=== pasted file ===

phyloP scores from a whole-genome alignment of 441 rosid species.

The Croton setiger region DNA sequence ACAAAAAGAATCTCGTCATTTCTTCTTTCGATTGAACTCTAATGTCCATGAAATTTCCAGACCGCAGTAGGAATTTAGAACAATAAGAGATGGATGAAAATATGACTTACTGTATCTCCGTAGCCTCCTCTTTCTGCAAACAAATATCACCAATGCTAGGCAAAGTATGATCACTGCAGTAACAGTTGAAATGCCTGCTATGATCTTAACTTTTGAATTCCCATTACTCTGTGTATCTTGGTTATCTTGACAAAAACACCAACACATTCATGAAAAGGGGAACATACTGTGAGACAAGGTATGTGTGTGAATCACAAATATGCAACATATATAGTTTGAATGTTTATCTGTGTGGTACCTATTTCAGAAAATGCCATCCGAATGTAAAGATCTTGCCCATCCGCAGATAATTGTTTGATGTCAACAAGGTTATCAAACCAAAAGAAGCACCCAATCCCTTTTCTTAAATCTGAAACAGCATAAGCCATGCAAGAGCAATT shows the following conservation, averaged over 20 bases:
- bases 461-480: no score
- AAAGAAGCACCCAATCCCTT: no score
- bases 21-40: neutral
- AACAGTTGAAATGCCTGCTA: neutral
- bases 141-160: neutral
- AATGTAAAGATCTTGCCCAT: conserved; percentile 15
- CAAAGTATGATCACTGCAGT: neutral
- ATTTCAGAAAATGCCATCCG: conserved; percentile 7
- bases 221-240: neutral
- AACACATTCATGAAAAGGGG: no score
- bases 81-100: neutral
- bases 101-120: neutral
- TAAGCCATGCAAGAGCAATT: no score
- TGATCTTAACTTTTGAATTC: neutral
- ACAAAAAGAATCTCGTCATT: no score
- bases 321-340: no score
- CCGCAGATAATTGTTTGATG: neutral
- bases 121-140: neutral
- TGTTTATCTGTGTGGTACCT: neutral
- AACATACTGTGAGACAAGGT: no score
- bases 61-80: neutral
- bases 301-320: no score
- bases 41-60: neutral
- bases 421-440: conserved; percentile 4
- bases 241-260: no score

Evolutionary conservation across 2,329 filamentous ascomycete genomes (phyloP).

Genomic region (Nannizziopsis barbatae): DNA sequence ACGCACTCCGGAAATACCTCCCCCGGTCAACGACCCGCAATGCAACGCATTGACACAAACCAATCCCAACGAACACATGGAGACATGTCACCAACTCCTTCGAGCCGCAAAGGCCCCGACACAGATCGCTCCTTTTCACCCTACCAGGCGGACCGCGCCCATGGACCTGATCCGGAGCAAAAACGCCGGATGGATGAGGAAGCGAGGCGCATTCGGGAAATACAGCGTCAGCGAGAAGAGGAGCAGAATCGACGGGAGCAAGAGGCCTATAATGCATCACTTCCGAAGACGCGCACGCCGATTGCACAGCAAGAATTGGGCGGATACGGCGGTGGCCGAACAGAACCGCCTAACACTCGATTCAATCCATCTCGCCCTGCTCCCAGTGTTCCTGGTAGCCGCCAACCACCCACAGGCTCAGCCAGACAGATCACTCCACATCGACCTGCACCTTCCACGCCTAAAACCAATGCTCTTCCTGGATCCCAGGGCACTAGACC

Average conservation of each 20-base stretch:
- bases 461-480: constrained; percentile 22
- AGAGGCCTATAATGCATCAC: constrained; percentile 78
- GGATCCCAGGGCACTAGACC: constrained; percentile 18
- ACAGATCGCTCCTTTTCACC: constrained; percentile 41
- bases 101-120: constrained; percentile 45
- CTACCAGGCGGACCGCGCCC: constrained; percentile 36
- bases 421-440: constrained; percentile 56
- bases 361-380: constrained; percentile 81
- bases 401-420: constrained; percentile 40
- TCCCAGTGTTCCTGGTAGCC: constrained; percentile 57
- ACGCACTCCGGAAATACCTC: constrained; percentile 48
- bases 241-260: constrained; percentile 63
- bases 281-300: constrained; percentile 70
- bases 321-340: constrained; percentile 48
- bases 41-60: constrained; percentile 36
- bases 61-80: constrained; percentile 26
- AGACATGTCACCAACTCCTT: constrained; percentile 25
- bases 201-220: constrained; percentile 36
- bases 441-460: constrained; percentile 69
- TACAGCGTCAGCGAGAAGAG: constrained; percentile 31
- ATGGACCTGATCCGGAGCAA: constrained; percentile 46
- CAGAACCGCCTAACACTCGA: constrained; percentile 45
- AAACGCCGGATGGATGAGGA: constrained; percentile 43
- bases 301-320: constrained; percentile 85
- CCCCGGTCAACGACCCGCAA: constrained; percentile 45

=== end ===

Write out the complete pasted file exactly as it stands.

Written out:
phyloP scores from a whole-genome alignment of 441 rosid species.

The Croton setiger region DNA sequence ACAAAAAGAATCTCGTCATTTCTTCTTTCGATTGAACTCTAATGTCCATGAAATTTCCAGACCGCAGTAGGAATTTAGAACAATAAGAGATGGATGAAAATATGACTTACTGTATCTCCGTAGCCTCCTCTTTCTGCAAACAAATATCACCAATGCTAGGCAAAGTATGATCACTGCAGTAACAGTTGAAATGCCTGCTATGATCTTAACTTTTGAATTCCCATTACTCTGTGTATCTTGGTTATCTTGACAAAAACACCAACACATTCATGAAAAGGGGAACATACTGTGAGACAAGGTATGTGTGTGAATCACAAATATGCAACATATATAGTTTGAATGTTTATCTGTGTGGTACCTATTTCAGAAAATGCCATCCGAATGTAAAGATCTTGCCCATCCGCAGATAATTGTTTGATGTCAACAAGGTTATCAAACCAAAAGAAGCACCCAATCCCTTTTCTTAAATCTGAAACAGCATAAGCCATGCAAGAGCAATT shows the following conservation, averaged over 20 bases:
- bases 461-480: no score
- AAAGAAGCACCCAATCCCTT: no score
- bases 21-40: neutral
- AACAGTTGAAATGCCTGCTA: neutral
- bases 141-160: neutral
- AATGTAAAGATCTTGCCCAT: conserved; percentile 15
- CAAAGTATGATCACTGCAGT: neutral
- ATTTCAGAAAATGCCATCCG: conserved; percentile 7
- bases 221-240: neutral
- AACACATTCATGAAAAGGGG: no score
- bases 81-100: neutral
- bases 101-120: neutral
- TAAGCCATGCAAGAGCAATT: no score
- TGATCTTAACTTTTGAATTC: neutral
- ACAAAAAGAATCTCGTCATT: no score
- bases 321-340: no score
- CCGCAGATAATTGTTTGATG: neutral
- bases 121-140: neutral
- TGTTTATCTGTGTGGTACCT: neutral
- AACATACTGTGAGACAAGGT: no score
- bases 61-80: neutral
- bases 301-320: no score
- bases 41-60: neutral
- bases 421-440: conserved; percentile 4
- bases 241-260: no score

Evolutionary conservation across 2,329 filamentous ascomycete genomes (phyloP).

Genomic region (Nannizziopsis barbatae): DNA sequence ACGCACTCCGGAAATACCTCCCCCGGTCAACGACCCGCAATGCAACGCATTGACACAAACCAATCCCAACGAACACATGGAGACATGTCACCAACTCCTTCGAGCCGCAAAGGCCCCGACACAGATCGCTCCTTTTCACCCTACCAGGCGGACCGCGCCCATGGACCTGATCCGGAGCAAAAACGCCGGATGGATGAGGAAGCGAGGCGCATTCGGGAAATACAGCGTCAGCGAGAAGAGGAGCAGAATCGACGGGAGCAAGAGGCCTATAATGCATCACTTCCGAAGACGCGCACGCCGATTGCACAGCAAGAATTGGGCGGATACGGCGGTGGCCGAACAGAACCGCCTAACACTCGATTCAATCCATCTCGCCCTGCTCCCAGTGTTCCTGGTAGCCGCCAACCACCCACAGGCTCAGCCAGACAGATCACTCCACATCGACCTGCACCTTCCACGCCTAAAACCAATGCTCTTCCTGGATCCCAGGGCACTAGACC

Average conservation of each 20-base stretch:
- bases 461-480: constrained; percentile 22
- AGAGGCCTATAATGCATCAC: constrained; percentile 78
- GGATCCCAGGGCACTAGACC: constrained; percentile 18
- ACAGATCGCTCCTTTTCACC: constrained; percentile 41
- bases 101-120: constrained; percentile 45
- CTACCAGGCGGACCGCGCCC: constrained; percentile 36
- bases 421-440: constrained; percentile 56
- bases 361-380: constrained; percentile 81
- bases 401-420: constrained; percentile 40
- TCCCAGTGTTCCTGGTAGCC: constrained; percentile 57
- ACGCACTCCGGAAATACCTC: constrained; percentile 48
- bases 241-260: constrained; percentile 63
- bases 281-300: constrained; percentile 70
- bases 321-340: constrained; percentile 48
- bases 41-60: constrained; percentile 36
- bases 61-80: constrained; percentile 26
- AGACATGTCACCAACTCCTT: constrained; percentile 25
- bases 201-220: constrained; percentile 36
- bases 441-460: constrained; percentile 69
- TACAGCGTCAGCGAGAAGAG: constrained; percentile 31
- ATGGACCTGATCCGGAGCAA: constrained; percentile 46
- CAGAACCGCCTAACACTCGA: constrained; percentile 45
- AAACGCCGGATGGATGAGGA: constrained; percentile 43
- bases 301-320: constrained; percentile 85
- CCCCGGTCAACGACCCGCAA: constrained; percentile 45